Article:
What are disclosures?
Seller disclosures are an important part of the escrow process. Disclosures are meant to inform buyers regarding the sellers experience with the home as well as protect the sellers from legal action after the sale. It is the buyer’s opportunity to learn as much as they can about the property and the seller’s chance to reveal anything of material impact that can negatively affect the value and enjoyment of the property.
California has some of the most stringent disclosure requirements to protect home buyers. Sellers must disclose any improvements, remodels, upgrades, termite issues, neighbor disputes, home insurance claims etc. to the buyer. Disclosures are not the same as a home inspection by a third party as that might reveal defects the seller may not have been aware of.
Once the property is in escrow the buyer has a certain number of days to review the disclosures. If the buyer discovers something negative about the property they weren’t aware of, they can back out of the contract during this period. Some sellers will provide the disclosures to all buyers before accepting an offer.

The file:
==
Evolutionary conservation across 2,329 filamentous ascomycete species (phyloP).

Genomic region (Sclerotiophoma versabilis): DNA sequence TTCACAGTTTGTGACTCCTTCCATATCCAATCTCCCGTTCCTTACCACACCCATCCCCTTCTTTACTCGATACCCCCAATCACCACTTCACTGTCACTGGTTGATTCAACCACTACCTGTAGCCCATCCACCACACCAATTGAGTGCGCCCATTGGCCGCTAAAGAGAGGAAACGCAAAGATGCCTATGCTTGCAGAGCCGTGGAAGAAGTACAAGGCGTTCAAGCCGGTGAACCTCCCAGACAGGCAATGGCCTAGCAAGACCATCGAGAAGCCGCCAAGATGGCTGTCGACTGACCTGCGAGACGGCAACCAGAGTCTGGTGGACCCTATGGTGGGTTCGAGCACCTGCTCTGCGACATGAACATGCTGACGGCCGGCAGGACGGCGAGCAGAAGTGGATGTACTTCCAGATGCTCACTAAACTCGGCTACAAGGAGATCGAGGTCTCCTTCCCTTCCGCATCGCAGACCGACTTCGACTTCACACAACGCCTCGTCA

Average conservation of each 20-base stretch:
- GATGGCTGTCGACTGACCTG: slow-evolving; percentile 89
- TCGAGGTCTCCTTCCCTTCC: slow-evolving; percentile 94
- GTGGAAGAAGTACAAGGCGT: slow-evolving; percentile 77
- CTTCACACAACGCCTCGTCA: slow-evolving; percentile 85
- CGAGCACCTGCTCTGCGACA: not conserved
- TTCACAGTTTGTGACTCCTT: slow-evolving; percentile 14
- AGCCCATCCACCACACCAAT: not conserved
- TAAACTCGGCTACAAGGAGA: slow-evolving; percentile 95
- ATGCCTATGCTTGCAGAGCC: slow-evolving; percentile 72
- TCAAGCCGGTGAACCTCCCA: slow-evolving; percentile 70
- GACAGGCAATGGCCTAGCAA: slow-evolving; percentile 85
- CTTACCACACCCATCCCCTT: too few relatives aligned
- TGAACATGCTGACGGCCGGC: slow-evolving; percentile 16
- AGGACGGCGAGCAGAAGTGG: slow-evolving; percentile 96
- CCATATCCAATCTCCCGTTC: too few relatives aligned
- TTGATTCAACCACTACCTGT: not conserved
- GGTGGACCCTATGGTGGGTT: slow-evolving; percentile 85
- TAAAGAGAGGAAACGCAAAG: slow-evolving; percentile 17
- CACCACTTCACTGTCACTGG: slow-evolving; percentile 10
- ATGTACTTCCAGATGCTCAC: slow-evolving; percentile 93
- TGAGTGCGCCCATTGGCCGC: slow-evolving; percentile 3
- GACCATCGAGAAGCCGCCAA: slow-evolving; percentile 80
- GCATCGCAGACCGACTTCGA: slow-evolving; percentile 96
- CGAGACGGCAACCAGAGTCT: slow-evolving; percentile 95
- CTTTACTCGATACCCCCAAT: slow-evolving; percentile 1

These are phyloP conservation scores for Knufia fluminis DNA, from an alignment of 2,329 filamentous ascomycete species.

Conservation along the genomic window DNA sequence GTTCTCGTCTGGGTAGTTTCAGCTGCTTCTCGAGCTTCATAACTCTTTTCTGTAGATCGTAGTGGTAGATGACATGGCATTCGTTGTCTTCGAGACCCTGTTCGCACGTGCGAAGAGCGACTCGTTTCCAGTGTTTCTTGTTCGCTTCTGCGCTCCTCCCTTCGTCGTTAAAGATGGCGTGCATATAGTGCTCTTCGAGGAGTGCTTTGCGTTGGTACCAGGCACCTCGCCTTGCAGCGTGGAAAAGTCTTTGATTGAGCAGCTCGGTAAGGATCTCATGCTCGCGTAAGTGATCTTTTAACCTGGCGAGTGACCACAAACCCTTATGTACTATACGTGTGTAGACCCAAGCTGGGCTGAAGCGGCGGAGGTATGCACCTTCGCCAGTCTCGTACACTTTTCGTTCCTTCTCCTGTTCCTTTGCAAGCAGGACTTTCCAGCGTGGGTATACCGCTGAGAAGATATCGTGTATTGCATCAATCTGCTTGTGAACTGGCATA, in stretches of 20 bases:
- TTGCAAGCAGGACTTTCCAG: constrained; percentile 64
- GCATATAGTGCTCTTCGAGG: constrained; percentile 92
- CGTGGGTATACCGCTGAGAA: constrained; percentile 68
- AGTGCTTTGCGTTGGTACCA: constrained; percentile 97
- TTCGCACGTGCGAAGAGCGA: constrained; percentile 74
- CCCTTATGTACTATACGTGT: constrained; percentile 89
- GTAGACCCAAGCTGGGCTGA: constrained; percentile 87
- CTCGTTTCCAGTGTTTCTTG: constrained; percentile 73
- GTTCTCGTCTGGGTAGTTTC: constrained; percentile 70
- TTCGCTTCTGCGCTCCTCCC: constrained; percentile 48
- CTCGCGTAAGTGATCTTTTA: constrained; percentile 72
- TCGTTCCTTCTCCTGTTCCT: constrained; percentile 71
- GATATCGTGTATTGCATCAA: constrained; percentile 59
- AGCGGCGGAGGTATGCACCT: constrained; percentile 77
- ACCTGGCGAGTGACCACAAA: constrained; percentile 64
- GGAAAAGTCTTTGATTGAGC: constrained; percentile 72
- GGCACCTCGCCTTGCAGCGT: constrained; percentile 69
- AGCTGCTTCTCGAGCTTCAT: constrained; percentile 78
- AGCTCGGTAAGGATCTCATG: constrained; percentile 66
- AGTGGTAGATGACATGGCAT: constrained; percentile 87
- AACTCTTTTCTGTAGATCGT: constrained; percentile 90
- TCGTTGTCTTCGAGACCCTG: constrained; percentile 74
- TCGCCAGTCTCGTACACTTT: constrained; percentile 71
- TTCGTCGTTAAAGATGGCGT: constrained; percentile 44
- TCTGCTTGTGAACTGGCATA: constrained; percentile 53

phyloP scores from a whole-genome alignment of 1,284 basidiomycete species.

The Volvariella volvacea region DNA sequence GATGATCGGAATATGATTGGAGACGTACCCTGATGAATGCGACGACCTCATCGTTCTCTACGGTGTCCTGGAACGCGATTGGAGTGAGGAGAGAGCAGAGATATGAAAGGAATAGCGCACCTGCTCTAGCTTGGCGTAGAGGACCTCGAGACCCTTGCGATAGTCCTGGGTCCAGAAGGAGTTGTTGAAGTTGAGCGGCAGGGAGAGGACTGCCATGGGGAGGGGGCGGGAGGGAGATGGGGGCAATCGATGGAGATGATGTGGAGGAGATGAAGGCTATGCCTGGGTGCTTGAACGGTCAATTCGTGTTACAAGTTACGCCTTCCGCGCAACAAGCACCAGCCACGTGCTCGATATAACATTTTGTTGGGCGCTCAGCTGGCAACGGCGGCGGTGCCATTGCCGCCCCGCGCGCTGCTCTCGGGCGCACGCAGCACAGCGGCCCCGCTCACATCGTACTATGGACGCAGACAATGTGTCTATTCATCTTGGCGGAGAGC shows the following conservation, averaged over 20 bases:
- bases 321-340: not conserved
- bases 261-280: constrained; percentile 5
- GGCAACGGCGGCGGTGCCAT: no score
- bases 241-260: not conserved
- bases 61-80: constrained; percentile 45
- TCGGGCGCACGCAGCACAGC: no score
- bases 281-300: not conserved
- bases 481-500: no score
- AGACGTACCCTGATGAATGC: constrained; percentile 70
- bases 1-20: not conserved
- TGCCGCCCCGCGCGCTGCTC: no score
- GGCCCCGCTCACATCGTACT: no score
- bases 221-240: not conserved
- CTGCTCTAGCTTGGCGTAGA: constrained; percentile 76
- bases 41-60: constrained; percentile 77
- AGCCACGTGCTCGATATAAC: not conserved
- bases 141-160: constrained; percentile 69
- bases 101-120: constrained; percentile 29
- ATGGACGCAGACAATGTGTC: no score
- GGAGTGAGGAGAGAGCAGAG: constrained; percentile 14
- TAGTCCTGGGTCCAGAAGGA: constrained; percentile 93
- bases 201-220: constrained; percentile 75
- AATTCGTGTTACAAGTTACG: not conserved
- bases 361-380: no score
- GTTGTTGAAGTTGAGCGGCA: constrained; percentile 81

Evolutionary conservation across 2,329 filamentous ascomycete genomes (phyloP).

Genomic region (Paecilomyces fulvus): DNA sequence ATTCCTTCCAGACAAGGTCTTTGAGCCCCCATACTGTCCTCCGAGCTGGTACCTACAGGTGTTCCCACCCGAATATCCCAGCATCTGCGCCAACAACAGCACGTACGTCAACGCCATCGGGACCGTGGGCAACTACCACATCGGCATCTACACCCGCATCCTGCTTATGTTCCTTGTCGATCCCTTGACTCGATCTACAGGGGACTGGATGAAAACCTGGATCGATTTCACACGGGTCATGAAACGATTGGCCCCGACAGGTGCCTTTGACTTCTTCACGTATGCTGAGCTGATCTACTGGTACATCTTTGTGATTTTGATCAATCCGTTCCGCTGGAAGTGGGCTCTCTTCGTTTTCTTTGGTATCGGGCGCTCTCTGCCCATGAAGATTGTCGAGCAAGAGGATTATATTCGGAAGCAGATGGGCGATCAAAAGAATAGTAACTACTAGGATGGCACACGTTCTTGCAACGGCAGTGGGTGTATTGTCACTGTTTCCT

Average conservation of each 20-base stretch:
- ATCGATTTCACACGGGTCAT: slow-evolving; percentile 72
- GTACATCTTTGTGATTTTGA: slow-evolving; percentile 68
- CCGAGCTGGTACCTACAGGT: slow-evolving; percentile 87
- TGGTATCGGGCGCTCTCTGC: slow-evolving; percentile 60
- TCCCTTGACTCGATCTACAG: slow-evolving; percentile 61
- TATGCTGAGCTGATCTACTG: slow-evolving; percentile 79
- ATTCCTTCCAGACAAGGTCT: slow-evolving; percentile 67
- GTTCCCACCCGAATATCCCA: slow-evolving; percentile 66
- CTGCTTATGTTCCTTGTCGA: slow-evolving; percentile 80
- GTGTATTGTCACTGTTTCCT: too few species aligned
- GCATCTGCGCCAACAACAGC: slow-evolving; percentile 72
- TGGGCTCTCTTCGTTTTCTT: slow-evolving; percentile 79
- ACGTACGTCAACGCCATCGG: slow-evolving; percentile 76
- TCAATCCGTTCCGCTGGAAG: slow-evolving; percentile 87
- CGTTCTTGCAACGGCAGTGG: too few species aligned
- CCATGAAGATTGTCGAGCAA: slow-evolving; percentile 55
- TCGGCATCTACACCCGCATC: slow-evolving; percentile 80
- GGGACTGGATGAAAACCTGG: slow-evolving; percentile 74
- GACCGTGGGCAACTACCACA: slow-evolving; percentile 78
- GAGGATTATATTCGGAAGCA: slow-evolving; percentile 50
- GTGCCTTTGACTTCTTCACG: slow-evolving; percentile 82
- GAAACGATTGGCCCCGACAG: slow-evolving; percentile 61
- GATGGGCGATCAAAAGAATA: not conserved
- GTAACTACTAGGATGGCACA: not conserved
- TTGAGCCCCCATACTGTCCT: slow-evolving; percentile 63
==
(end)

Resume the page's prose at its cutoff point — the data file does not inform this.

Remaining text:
Buyers need to review and sign off on all disclosures and reports via a form.
Depending on your contract terms you have the amount of days stated on your inspection contingency (usually between 10-17) to ensure you are satisfied with the condition of the property you are purchasing. We recommend you do the following inspections at a minimum:
- General Inspection: Covers structure, roof, doors, windows, appliances, visible plumbing & electrical, HVAC etc. Cost between $250-$1000 depending upon the size of the home.
- Termite Inspection: Covers checking for termite damage to the property. Cost about $75-$150 depending upon the size of the home.
- Sewer Line: Covers running scope inside a sewer line to be able to see the condition of the sewer pipes under the ground. We highly recommend getting this as it can be costly to repair/ replace sewer lines. Cost about $250-$300 depending on ease of access to the sewer line.
- Geological (if property sits on a hillside): Cover the stability of the hillside the property resides on. Cost about $1000.
Additional Inspections recommended if the general inspection report calls for it (always start with the General inspection)
- Structural/ Foundation
We include a list of home inspectors and service providers for your convenience. You are not required to pick one from our list. They are simply provided as a courtesy. We encourage you to check with your friends and family for recommendations of inspectors they have used and been happy with in the past. Do your due diligence before picking a inspector. inhaus does not guarantee the work of any inspector or service provider.
Have more questions about buying a home in California? Join our Facebook Group: Professional Real Estate Advice for California Home Buyers & Sellers or reach out via email at firstname.lastname@example.org